Competing companies are inconsistent in the way they brand their products. In the UK confectionery market, each of the major com- petitors, Cadbury Schweppes, Nestlé and Mars, have different brand strategies. Cad- burys use mixed corporate brands where their corporate name has the same emphasis as the brand name, for example, their top selling chocolate bar is Cadbury’s Dairy Milk. This product competes with Nestlé’s Yorkie where the brand name Yorkie dominates and Nestlé appears as a small endorsement. Another direct competitor is the stand-alone brand Galaxy, made by Mars, whose origin appears on the back of the pack. This diver- gence is not unique to the confectionery market, as Table I shows.
Branding as a way of marketing products has grown alongside brand management, where bright young marketers manage brands. This has led to brands being managed in isolation and the brand being the focus of attention. This is changing. Through cate- gory marketing and other new ways of orga- nizing the marketing effort, managers or teams look after several brands rather than one (Kotler et al., 1996). Other popular mar- keting ploys are making the branding situa- tion more complicated. Umbrella branding means the same brand name covering several individual products, Fairy Household soap and Fairy liquid being old examples. Recently the quest for brand leverage has found brand names appearing on products managed and manufactured by completely different parts of organizations. Following Nestlé’s acquisi- tion of Rowntree Mackintosh, Rolo, Aero and Milky Bar have all appeared as desserts sold by the grocery division of the company. Simultaneously market leading products such as KitKat and Rowntree’s fruit gums reappeared as “iced confectionery”. Acquisi- tions have led to a muddle in other ways, so that the same organization sells Nestlé’s Milky Bar, Rowntree’s Pastilles and Mackin- tosh’s Quality Street. Perhaps the most extreme case of a brand’s tentacles reaching too far was when the Cadbury’s name, with its rich chocolatey connotations, appeared on Smash instant potatoes and a grotesque prod- uct failure using a synthetic meat in gravy. Although originally a pioneering “housewife liberating food”, once Smash aged, it added little to Cadbury’s traditional chocolate image. Thankfully Cadbury Schweppes’ con- centration on the confectionery and soft drinks market accompanied a rationalization of the brand names used.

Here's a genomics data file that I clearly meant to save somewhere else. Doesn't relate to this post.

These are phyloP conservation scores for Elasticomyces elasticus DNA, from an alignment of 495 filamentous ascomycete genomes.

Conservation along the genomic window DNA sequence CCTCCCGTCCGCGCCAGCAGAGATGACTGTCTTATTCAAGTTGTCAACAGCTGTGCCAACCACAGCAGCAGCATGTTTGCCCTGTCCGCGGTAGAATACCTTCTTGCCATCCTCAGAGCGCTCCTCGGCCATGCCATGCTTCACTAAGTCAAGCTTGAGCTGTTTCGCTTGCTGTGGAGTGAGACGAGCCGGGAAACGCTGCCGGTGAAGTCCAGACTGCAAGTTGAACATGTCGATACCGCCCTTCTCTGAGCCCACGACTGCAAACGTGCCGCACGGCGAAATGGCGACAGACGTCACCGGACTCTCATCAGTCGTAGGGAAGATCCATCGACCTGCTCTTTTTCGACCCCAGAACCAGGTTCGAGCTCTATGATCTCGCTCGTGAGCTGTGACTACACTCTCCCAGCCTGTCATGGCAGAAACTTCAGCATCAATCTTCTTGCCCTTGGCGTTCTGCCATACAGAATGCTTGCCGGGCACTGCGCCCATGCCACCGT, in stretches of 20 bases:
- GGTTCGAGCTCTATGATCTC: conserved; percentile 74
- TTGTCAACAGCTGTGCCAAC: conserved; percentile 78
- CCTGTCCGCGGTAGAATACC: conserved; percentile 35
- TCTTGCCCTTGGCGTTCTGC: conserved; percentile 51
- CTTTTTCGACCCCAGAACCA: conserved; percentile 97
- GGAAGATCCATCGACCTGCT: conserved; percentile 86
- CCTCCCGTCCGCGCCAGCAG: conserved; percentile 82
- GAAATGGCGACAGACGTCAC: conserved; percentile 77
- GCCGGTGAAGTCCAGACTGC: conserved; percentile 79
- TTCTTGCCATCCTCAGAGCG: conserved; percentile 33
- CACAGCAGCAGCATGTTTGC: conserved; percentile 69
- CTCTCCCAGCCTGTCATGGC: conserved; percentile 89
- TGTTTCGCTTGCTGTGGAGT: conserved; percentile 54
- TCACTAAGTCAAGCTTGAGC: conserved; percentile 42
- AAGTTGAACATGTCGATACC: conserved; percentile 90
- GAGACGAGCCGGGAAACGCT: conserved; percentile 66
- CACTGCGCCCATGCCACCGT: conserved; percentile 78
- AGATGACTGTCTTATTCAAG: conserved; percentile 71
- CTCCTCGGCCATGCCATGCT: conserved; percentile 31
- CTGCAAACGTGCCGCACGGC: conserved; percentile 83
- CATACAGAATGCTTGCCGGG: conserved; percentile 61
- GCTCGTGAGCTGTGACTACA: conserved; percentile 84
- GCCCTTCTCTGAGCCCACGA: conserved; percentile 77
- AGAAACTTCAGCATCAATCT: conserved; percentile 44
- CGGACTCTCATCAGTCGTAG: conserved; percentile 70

This brand confusion accompanies an increased recognition of the value of brands (Barwise, 1993; Keller, 1993; Murphy 1991) and concerns the appropriateness of brand exten- sions (Aaker and Keller, 1990). If brands do have value then the way a company uses its portfolio brands is a top management deci- sion (Uncles, et al., 1995).
Stand-alone brands, such as the Mars bar, are rare. Most grocery products come with an assortment of names, extreme ones being Friskies, Gourmet, A la Carte with seafood, an indulgent pet food, or Nestlé’s Breakaway Caramac (Laforet and Saunders, 1994). Does this hotchpotch of brand names appearing on packs add value? Is Cadbury’s correct in using its name across its whole range of con- fectionery or would it be wiser to follow Mars in keeping its name off Snickers and M & M’s? We analysed this question using an experiment to see if the addition of a corpo-